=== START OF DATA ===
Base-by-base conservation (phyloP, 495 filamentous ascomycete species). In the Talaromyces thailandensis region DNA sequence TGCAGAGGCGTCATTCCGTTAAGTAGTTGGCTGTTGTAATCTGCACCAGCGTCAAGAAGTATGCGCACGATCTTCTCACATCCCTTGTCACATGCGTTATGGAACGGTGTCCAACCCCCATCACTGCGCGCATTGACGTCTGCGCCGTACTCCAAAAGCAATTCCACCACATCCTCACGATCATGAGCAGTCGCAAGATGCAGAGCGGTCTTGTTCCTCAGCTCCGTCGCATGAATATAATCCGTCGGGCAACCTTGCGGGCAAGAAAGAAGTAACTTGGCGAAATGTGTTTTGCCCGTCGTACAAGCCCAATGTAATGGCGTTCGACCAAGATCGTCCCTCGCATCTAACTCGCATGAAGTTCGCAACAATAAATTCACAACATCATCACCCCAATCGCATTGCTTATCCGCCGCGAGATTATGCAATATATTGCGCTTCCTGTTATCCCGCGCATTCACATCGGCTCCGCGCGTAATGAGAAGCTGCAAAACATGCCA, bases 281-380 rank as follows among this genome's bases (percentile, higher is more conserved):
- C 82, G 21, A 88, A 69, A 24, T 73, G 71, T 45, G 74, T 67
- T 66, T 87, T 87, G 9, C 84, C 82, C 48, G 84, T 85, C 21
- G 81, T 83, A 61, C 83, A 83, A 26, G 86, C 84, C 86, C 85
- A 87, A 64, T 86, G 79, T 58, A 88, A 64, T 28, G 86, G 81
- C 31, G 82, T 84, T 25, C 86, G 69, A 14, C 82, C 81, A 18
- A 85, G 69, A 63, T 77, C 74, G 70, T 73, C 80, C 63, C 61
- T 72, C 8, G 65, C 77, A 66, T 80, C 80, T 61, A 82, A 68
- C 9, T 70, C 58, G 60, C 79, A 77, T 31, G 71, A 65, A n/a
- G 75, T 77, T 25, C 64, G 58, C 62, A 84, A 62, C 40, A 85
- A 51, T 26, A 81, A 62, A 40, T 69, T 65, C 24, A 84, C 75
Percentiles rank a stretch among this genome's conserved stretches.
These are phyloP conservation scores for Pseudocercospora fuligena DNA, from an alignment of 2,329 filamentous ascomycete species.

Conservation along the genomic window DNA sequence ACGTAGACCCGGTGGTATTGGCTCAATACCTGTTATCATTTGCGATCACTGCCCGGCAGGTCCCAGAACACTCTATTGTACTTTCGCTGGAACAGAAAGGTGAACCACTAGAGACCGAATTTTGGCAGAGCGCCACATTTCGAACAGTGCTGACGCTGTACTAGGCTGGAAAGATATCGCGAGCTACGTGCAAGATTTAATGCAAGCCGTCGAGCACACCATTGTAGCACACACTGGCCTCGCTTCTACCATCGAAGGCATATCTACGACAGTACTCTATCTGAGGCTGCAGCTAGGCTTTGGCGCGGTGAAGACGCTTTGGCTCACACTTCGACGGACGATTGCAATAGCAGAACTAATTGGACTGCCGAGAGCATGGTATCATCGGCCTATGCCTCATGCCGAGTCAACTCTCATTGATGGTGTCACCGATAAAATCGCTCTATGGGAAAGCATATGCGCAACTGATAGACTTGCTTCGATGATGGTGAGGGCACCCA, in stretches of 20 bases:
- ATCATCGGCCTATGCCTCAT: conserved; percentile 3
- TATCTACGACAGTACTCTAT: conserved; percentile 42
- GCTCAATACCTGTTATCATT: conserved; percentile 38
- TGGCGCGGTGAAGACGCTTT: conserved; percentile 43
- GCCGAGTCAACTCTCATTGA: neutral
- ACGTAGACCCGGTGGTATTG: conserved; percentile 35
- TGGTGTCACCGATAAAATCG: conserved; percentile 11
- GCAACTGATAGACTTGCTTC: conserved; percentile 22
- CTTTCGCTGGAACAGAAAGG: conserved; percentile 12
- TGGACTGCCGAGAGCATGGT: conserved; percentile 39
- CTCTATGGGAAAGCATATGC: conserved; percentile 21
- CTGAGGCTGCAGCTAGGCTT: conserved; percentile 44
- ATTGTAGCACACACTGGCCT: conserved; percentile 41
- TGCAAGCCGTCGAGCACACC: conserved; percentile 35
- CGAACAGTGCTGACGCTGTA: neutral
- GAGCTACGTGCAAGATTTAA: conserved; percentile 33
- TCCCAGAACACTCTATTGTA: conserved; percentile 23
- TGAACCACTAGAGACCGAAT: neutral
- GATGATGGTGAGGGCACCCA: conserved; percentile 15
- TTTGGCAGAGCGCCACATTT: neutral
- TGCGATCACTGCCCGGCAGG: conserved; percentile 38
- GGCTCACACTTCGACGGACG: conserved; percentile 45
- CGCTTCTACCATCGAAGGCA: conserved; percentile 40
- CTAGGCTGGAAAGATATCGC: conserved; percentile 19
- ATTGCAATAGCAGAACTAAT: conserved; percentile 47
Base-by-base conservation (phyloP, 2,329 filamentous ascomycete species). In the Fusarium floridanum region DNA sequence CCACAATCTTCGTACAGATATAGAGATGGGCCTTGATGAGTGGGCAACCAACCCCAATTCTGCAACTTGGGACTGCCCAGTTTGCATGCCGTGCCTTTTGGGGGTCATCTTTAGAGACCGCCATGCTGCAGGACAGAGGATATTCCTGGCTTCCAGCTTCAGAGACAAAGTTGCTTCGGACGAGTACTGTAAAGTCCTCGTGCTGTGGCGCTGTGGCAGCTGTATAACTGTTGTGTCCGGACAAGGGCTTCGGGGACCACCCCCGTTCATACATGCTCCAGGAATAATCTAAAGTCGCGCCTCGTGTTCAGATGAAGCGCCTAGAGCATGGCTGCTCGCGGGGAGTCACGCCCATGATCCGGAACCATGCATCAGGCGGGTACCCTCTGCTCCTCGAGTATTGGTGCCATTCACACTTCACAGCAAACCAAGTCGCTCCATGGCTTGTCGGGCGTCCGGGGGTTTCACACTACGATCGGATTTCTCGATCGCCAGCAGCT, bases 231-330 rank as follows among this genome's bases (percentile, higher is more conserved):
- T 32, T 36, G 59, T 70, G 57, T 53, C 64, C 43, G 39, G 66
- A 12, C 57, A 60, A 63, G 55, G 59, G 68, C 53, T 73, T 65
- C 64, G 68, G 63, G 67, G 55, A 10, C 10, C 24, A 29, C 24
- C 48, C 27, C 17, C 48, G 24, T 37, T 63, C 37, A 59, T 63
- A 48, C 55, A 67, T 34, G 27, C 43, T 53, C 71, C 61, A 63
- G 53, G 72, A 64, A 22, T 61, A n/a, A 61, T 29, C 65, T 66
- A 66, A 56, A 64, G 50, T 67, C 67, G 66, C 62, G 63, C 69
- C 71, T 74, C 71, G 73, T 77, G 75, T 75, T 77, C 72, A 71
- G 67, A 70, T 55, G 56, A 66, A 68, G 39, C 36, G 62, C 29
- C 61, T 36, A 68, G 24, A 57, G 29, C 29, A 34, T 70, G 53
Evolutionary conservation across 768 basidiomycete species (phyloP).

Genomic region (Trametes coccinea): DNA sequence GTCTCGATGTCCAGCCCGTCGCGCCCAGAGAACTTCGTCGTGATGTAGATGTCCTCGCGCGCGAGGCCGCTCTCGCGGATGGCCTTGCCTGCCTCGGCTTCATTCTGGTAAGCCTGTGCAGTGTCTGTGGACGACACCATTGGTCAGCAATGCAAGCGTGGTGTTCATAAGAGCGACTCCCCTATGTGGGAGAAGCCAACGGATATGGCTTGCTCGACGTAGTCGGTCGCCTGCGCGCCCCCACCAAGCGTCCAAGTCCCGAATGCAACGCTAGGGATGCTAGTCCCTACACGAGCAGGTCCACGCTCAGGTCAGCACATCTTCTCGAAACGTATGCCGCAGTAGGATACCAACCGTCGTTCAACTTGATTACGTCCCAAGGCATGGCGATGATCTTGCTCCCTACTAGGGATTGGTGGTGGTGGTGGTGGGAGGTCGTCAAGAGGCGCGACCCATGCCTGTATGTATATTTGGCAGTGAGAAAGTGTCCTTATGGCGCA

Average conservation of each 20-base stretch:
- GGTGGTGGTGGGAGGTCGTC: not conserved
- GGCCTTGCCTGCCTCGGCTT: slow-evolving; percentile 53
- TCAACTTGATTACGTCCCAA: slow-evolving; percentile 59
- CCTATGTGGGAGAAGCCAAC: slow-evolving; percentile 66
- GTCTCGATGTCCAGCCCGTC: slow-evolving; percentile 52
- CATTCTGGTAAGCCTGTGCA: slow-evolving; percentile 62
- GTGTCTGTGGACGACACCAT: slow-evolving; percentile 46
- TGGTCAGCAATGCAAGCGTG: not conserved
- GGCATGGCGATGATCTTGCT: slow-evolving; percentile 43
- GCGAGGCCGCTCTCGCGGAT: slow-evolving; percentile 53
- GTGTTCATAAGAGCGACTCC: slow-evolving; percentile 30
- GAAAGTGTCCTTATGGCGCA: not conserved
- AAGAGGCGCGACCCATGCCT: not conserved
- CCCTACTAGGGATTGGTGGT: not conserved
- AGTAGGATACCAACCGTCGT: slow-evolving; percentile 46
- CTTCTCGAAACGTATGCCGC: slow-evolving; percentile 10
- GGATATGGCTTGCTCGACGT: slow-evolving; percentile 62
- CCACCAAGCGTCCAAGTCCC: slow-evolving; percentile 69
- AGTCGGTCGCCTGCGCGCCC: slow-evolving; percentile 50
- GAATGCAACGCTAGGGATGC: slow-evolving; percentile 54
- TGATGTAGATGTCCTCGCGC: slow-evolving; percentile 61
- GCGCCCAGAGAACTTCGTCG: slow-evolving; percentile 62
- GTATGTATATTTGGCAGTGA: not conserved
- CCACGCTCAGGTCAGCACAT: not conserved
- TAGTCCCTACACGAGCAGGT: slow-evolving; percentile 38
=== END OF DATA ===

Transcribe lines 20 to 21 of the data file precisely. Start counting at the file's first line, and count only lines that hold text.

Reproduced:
- ACGTAGACCCGGTGGTATTG: conserved; percentile 35
- TGGTGTCACCGATAAAATCG: conserved; percentile 11